The IC-DISC: An Underutilized Tax Savings Provision

Marcia Swihart Orgill

By Marcia Swihart Orgill

Part of a series on issues related to Manufacturers, Distributors and International Trade

There is an increasingly wide divide between Democrats and Republicans on a multitude of issues. However, both parties agree that exports are a key to economic growth.

Last year, President Obama announced his goal to double U.S. exports by 2015, and Republican leaders indicated their desire to work with the President to expand trade to key allies. To encourage exports, the President issued a National Export Initiative that focuses on helping small to mid-sized U.S. businesses export their products and services.

The extension of the qualified dividend rates through 2012 also provides U.S. exporters with the opportunity to save taxes by establishing an Interest-Charge Domestic International Sales Corporation (IC-DISC).

Yet many export companies that could benefit from the tax savings of an IC-DISC fail to do so. According to some estimates, only about 6,000 businesses–a small portion of those that qualify—take advantage of the tax savings of an IC-DISC.

Capitalizing on these tax savings could give Missouri export companies a leg up on their competition. A key to increasing profitability is working smarter not just harder. Less taxes means more money that can be injected into the business to fuel growth and increase profitability.

Candidates for an IC-DISC

Privately held C-Corporations and pass through entities, such as S-Corporations, partnerships and LLCs, that could benefit from the tax savings of an IC-DISC include:

  • Manufacturers and distributors of U.S. manufactured products with more than 50% U.S. content and a destination outside of the U.S.,
  • Architectural and engineering firms with projects outside of the U.S.,
  • Software developers of computer software that is licensed for reproduction outside of the U.S.,
  • Agricultural and mineral producers that export products outside the United States, and
  • Lessors of new or used U.S. made products to third parties for use outside of the U.S.

How an IC-DISC Works

A U.S. export company sets up a separate domestic corporation that makes an election to be treated as an IC-DISC. Most IC-DISCs are “paper” companies. An IC-DISC is not required to have employees or office space, but it must maintain its own books and records.

Once the IC-DISC is established, the export company can pay the IC-DISC commission on qualifying export sales. There are several allowable methods that can be used to calculate the commission. Usually, the best result is obtained by using the greater of 4% of the company’s qualified export gross receipts or 50% of its taxable export income or a combination of these two methods.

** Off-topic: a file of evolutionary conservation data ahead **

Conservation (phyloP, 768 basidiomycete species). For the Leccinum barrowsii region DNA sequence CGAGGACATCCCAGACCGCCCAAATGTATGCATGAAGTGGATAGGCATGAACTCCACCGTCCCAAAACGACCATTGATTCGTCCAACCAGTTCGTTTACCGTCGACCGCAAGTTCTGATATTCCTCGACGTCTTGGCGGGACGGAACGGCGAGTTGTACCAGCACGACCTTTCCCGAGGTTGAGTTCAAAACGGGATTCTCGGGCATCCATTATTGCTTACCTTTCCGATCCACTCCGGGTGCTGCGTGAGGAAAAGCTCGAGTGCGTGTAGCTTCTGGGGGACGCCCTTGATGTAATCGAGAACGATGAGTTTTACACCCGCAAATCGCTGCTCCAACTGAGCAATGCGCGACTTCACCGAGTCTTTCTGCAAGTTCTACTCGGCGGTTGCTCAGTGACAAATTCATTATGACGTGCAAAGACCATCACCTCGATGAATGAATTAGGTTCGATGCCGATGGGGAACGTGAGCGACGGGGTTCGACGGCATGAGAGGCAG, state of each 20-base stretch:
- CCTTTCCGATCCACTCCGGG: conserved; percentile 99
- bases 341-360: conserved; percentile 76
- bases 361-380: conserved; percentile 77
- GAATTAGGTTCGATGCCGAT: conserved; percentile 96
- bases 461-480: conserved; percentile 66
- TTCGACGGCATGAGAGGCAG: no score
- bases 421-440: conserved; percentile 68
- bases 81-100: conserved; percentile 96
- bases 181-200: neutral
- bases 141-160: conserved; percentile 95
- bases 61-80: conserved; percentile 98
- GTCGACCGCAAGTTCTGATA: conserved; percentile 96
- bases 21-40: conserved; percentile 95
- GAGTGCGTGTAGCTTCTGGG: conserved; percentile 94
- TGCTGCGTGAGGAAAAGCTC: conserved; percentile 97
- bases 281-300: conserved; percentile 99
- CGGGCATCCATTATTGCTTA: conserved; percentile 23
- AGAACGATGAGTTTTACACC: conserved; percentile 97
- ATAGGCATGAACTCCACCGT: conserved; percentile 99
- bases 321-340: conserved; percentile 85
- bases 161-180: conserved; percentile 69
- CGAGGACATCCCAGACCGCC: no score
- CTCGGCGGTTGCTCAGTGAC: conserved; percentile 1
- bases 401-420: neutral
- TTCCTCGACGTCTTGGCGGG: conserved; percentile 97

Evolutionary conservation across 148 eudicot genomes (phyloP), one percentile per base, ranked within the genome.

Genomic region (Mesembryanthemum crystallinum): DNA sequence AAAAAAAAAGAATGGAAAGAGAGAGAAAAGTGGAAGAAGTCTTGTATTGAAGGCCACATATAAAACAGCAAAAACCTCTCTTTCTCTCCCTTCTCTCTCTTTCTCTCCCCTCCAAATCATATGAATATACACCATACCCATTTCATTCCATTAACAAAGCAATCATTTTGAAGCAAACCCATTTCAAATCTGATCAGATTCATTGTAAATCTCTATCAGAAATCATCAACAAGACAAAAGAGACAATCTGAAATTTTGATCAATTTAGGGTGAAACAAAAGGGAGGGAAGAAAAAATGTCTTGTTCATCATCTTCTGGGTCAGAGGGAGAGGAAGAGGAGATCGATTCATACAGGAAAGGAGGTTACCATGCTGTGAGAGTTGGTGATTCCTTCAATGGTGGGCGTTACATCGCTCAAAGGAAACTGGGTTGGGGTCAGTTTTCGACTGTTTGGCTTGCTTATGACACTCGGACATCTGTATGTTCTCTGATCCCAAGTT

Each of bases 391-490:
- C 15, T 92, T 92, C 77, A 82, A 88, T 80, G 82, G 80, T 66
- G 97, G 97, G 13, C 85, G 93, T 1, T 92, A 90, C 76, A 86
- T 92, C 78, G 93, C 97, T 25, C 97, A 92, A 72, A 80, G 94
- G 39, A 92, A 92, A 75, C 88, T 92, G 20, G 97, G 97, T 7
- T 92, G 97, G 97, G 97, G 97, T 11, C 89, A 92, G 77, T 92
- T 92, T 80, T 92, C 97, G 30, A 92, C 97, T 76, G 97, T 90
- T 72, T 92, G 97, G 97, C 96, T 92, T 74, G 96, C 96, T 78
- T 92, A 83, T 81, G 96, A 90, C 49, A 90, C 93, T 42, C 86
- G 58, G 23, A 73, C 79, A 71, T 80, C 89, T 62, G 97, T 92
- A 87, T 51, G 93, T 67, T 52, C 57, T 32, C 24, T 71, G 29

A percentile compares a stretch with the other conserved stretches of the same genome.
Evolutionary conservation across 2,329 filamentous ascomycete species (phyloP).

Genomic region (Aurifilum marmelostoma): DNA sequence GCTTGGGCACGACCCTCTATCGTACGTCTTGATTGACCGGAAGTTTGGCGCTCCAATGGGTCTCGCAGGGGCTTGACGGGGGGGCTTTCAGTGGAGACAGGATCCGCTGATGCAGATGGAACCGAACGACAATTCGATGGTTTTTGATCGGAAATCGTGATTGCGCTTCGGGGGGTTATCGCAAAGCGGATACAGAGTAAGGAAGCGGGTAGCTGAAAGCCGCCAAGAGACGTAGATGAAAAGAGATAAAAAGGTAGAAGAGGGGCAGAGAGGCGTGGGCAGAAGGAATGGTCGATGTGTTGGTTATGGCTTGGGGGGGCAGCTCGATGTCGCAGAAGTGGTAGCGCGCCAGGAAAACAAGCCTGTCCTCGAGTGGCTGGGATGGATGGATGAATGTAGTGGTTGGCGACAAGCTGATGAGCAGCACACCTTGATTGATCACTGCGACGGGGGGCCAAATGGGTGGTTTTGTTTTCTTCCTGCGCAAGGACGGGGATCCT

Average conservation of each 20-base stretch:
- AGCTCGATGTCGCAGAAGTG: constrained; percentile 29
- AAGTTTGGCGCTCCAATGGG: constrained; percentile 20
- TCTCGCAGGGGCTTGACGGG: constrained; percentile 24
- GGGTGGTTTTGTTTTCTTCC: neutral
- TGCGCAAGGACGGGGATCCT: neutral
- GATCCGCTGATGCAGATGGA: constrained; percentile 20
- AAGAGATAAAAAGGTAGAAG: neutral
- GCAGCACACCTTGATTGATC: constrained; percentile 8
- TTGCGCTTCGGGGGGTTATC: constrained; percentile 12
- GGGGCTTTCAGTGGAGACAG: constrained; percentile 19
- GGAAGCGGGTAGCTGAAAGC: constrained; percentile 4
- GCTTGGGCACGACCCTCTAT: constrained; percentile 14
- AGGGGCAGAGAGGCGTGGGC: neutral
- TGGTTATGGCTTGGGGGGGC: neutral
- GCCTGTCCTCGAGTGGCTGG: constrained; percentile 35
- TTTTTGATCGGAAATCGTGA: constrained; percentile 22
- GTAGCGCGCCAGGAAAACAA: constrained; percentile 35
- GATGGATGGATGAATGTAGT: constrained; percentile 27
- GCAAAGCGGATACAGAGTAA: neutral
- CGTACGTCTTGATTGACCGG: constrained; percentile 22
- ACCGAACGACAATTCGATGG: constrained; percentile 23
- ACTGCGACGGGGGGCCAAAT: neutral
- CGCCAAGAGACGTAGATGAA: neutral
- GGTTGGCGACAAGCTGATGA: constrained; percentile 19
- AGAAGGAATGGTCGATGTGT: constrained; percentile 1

Tax Savings Generated

The commission paid to the IC-DISC is deductible, which results in less income being taxed at ordinary income tax rates. The IC-DISC is not a taxable entity and therefore does not pay federal tax on the commission it receives. The IC-DISC distributes its income to its shareholders as qualified dividends that are taxed at the preferential capital gains tax rate (currently 15% maximum).

By establishing an IC-DISC, the taxation of export profits is reduced from an effective rate of 35% to an effective rate of 15%. The result is a tax savings on an unlimited amount of export profits of up to 20 percentage points, which is equal to the difference between the ordinary income tax rate (currently up to 35%) and the qualified dividend rate (up to 15%).

Comparison of Taxes of a Pass-Through Entity With and Without an IC-DISC

Gross Export Receipts $2,000,000 $2,000,000
Profit Margin 20% 20%
Export Taxable Income $400,000 $400,000


IC-DISC Commission Calculation Method N/A 50%
Non IC-DISC Commission $400,000 $200,000
Applicable Individual Rate 35% 35%
Federal Taxes $140,000 $70,000


IC-DISC Commission N/A $200,000
Corporate Tax Rate 0% 0%
Federal Taxes $0 $0
Distributable Earnings N/A $200,000
Individual Dividend Rate 15%
Federal Taxes $0 $30,000


Total Taxes $140,000 $100,000
Total After Tax Cash $260,000 $300,000
Tax Savings with IC-DISC N/A $40,000

The substantial tax savings generated by an IC-DISC make it worthy of consideration.

Posted by Attorney Marcia S. Orgill. Orgill concentrates her practice in the area of business and personal taxation—especially complex domestic and international tax strategies.

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